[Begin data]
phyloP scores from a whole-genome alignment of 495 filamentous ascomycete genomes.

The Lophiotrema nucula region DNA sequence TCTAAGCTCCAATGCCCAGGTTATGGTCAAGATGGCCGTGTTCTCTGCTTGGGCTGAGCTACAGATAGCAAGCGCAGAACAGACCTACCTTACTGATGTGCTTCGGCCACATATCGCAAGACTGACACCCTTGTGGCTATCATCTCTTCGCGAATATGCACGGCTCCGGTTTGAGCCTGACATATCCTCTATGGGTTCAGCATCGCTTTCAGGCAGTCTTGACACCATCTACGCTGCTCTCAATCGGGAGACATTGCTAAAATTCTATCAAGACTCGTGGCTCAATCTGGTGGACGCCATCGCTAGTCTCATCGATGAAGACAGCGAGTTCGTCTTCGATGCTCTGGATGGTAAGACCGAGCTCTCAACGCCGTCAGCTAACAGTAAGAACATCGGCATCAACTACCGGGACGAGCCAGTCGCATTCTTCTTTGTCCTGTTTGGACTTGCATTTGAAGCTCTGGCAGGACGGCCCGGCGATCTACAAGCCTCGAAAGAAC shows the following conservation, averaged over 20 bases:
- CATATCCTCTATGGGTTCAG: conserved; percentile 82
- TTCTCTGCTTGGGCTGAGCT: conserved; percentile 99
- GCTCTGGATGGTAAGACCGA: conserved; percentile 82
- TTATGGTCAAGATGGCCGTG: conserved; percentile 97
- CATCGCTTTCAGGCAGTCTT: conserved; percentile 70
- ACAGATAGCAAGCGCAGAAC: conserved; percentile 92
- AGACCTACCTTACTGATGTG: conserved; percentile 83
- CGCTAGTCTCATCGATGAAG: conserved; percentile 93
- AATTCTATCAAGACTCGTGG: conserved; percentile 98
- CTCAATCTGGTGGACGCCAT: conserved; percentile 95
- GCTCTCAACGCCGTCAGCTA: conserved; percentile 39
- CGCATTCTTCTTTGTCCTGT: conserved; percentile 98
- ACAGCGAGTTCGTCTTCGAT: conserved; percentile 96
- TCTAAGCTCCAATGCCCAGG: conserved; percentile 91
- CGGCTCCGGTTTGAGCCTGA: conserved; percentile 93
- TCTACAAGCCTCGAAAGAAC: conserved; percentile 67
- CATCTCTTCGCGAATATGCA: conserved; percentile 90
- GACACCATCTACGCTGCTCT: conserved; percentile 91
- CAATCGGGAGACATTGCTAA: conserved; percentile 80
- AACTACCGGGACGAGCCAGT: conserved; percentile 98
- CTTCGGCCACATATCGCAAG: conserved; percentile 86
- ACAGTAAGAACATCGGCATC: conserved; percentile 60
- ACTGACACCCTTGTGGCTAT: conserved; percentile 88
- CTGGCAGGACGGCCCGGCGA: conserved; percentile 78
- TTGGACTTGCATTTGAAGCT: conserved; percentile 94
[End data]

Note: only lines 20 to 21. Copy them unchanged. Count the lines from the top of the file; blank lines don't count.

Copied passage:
- GACACCATCTACGCTGCTCT: conserved; percentile 91
- CAATCGGGAGACATTGCTAA: conserved; percentile 80